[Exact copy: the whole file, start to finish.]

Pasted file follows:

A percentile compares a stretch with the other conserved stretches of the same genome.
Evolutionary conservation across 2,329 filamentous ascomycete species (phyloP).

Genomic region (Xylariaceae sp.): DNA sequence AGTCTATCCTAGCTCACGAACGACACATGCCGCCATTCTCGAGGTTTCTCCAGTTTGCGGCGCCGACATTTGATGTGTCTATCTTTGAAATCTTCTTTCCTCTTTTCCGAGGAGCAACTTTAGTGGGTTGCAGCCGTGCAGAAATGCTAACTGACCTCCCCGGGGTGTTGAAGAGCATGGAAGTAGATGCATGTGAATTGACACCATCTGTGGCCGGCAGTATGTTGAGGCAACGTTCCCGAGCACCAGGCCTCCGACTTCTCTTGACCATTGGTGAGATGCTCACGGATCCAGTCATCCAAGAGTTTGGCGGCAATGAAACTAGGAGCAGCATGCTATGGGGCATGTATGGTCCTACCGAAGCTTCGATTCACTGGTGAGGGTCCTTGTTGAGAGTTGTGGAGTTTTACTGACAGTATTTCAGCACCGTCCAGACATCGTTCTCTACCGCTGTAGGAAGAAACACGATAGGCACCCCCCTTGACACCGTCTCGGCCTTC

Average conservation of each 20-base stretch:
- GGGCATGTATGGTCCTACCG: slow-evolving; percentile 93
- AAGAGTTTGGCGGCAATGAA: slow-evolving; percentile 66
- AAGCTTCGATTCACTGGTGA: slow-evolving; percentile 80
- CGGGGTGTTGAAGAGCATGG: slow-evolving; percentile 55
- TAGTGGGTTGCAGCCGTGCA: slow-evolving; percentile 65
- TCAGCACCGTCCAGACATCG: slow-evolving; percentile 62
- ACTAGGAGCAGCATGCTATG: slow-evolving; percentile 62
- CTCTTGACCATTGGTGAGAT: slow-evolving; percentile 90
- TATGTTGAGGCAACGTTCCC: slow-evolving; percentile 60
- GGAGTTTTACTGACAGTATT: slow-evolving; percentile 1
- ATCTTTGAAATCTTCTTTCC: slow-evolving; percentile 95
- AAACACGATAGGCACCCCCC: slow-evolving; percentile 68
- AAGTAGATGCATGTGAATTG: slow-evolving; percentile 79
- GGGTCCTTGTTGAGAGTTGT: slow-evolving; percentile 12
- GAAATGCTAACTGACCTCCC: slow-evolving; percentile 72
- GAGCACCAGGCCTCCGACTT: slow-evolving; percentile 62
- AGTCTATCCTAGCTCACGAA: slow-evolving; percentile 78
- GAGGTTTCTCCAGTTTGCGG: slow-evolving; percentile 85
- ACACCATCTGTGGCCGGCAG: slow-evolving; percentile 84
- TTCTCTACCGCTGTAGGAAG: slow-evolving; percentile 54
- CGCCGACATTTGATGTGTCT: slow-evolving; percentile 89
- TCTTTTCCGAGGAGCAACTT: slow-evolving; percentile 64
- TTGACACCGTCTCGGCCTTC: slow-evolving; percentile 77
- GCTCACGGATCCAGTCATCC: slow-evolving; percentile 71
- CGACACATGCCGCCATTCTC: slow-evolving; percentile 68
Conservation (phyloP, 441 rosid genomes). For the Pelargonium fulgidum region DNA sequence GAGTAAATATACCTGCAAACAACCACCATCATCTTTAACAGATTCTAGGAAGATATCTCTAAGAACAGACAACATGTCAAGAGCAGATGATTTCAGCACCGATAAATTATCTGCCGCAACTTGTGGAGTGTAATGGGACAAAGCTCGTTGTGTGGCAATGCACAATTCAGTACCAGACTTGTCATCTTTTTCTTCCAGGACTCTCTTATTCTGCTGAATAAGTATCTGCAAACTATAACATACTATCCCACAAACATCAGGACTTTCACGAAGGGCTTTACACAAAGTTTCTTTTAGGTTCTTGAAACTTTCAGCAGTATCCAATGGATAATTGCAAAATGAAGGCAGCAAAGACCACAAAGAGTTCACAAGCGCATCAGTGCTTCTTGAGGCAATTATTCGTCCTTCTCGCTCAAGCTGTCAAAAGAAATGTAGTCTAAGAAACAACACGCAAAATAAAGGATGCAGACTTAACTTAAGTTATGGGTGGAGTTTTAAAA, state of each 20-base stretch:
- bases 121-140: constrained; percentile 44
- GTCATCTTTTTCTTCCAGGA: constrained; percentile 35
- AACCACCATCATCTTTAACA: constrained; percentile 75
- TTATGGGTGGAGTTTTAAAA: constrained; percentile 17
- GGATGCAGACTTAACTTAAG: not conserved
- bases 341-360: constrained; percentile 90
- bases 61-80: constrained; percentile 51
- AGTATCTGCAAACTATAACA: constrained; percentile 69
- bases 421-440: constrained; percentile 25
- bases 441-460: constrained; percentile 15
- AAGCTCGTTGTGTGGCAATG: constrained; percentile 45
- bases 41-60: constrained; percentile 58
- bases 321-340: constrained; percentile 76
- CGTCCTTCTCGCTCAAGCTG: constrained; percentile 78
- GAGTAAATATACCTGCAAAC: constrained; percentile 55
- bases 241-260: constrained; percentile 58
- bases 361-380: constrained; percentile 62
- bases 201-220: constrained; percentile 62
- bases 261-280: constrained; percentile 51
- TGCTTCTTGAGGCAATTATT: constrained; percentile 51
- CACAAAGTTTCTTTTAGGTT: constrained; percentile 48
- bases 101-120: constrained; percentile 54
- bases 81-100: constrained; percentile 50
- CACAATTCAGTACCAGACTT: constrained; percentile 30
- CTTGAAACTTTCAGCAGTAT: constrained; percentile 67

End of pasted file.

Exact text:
A percentile compares a stretch with the other conserved stretches of the same genome.
Evolutionary conservation across 2,329 filamentous ascomycete species (phyloP).

Genomic region (Xylariaceae sp.): DNA sequence AGTCTATCCTAGCTCACGAACGACACATGCCGCCATTCTCGAGGTTTCTCCAGTTTGCGGCGCCGACATTTGATGTGTCTATCTTTGAAATCTTCTTTCCTCTTTTCCGAGGAGCAACTTTAGTGGGTTGCAGCCGTGCAGAAATGCTAACTGACCTCCCCGGGGTGTTGAAGAGCATGGAAGTAGATGCATGTGAATTGACACCATCTGTGGCCGGCAGTATGTTGAGGCAACGTTCCCGAGCACCAGGCCTCCGACTTCTCTTGACCATTGGTGAGATGCTCACGGATCCAGTCATCCAAGAGTTTGGCGGCAATGAAACTAGGAGCAGCATGCTATGGGGCATGTATGGTCCTACCGAAGCTTCGATTCACTGGTGAGGGTCCTTGTTGAGAGTTGTGGAGTTTTACTGACAGTATTTCAGCACCGTCCAGACATCGTTCTCTACCGCTGTAGGAAGAAACACGATAGGCACCCCCCTTGACACCGTCTCGGCCTTC

Average conservation of each 20-base stretch:
- GGGCATGTATGGTCCTACCG: slow-evolving; percentile 93
- AAGAGTTTGGCGGCAATGAA: slow-evolving; percentile 66
- AAGCTTCGATTCACTGGTGA: slow-evolving; percentile 80
- CGGGGTGTTGAAGAGCATGG: slow-evolving; percentile 55
- TAGTGGGTTGCAGCCGTGCA: slow-evolving; percentile 65
- TCAGCACCGTCCAGACATCG: slow-evolving; percentile 62
- ACTAGGAGCAGCATGCTATG: slow-evolving; percentile 62
- CTCTTGACCATTGGTGAGAT: slow-evolving; percentile 90
- TATGTTGAGGCAACGTTCCC: slow-evolving; percentile 60
- GGAGTTTTACTGACAGTATT: slow-evolving; percentile 1
- ATCTTTGAAATCTTCTTTCC: slow-evolving; percentile 95
- AAACACGATAGGCACCCCCC: slow-evolving; percentile 68
- AAGTAGATGCATGTGAATTG: slow-evolving; percentile 79
- GGGTCCTTGTTGAGAGTTGT: slow-evolving; percentile 12
- GAAATGCTAACTGACCTCCC: slow-evolving; percentile 72
- GAGCACCAGGCCTCCGACTT: slow-evolving; percentile 62
- AGTCTATCCTAGCTCACGAA: slow-evolving; percentile 78
- GAGGTTTCTCCAGTTTGCGG: slow-evolving; percentile 85
- ACACCATCTGTGGCCGGCAG: slow-evolving; percentile 84
- TTCTCTACCGCTGTAGGAAG: slow-evolving; percentile 54
- CGCCGACATTTGATGTGTCT: slow-evolving; percentile 89
- TCTTTTCCGAGGAGCAACTT: slow-evolving; percentile 64
- TTGACACCGTCTCGGCCTTC: slow-evolving; percentile 77
- GCTCACGGATCCAGTCATCC: slow-evolving; percentile 71
- CGACACATGCCGCCATTCTC: slow-evolving; percentile 68
Conservation (phyloP, 441 rosid genomes). For the Pelargonium fulgidum region DNA sequence GAGTAAATATACCTGCAAACAACCACCATCATCTTTAACAGATTCTAGGAAGATATCTCTAAGAACAGACAACATGTCAAGAGCAGATGATTTCAGCACCGATAAATTATCTGCCGCAACTTGTGGAGTGTAATGGGACAAAGCTCGTTGTGTGGCAATGCACAATTCAGTACCAGACTTGTCATCTTTTTCTTCCAGGACTCTCTTATTCTGCTGAATAAGTATCTGCAAACTATAACATACTATCCCACAAACATCAGGACTTTCACGAAGGGCTTTACACAAAGTTTCTTTTAGGTTCTTGAAACTTTCAGCAGTATCCAATGGATAATTGCAAAATGAAGGCAGCAAAGACCACAAAGAGTTCACAAGCGCATCAGTGCTTCTTGAGGCAATTATTCGTCCTTCTCGCTCAAGCTGTCAAAAGAAATGTAGTCTAAGAAACAACACGCAAAATAAAGGATGCAGACTTAACTTAAGTTATGGGTGGAGTTTTAAAA, state of each 20-base stretch:
- bases 121-140: constrained; percentile 44
- GTCATCTTTTTCTTCCAGGA: constrained; percentile 35
- AACCACCATCATCTTTAACA: constrained; percentile 75
- TTATGGGTGGAGTTTTAAAA: constrained; percentile 17
- GGATGCAGACTTAACTTAAG: not conserved
- bases 341-360: constrained; percentile 90
- bases 61-80: constrained; percentile 51
- AGTATCTGCAAACTATAACA: constrained; percentile 69
- bases 421-440: constrained; percentile 25
- bases 441-460: constrained; percentile 15
- AAGCTCGTTGTGTGGCAATG: constrained; percentile 45
- bases 41-60: constrained; percentile 58
- bases 321-340: constrained; percentile 76
- CGTCCTTCTCGCTCAAGCTG: constrained; percentile 78
- GAGTAAATATACCTGCAAAC: constrained; percentile 55
- bases 241-260: constrained; percentile 58
- bases 361-380: constrained; percentile 62
- bases 201-220: constrained; percentile 62
- bases 261-280: constrained; percentile 51
- TGCTTCTTGAGGCAATTATT: constrained; percentile 51
- CACAAAGTTTCTTTTAGGTT: constrained; percentile 48
- bases 101-120: constrained; percentile 54
- bases 81-100: constrained; percentile 50
- CACAATTCAGTACCAGACTT: constrained; percentile 30
- CTTGAAACTTTCAGCAGTAT: constrained; percentile 67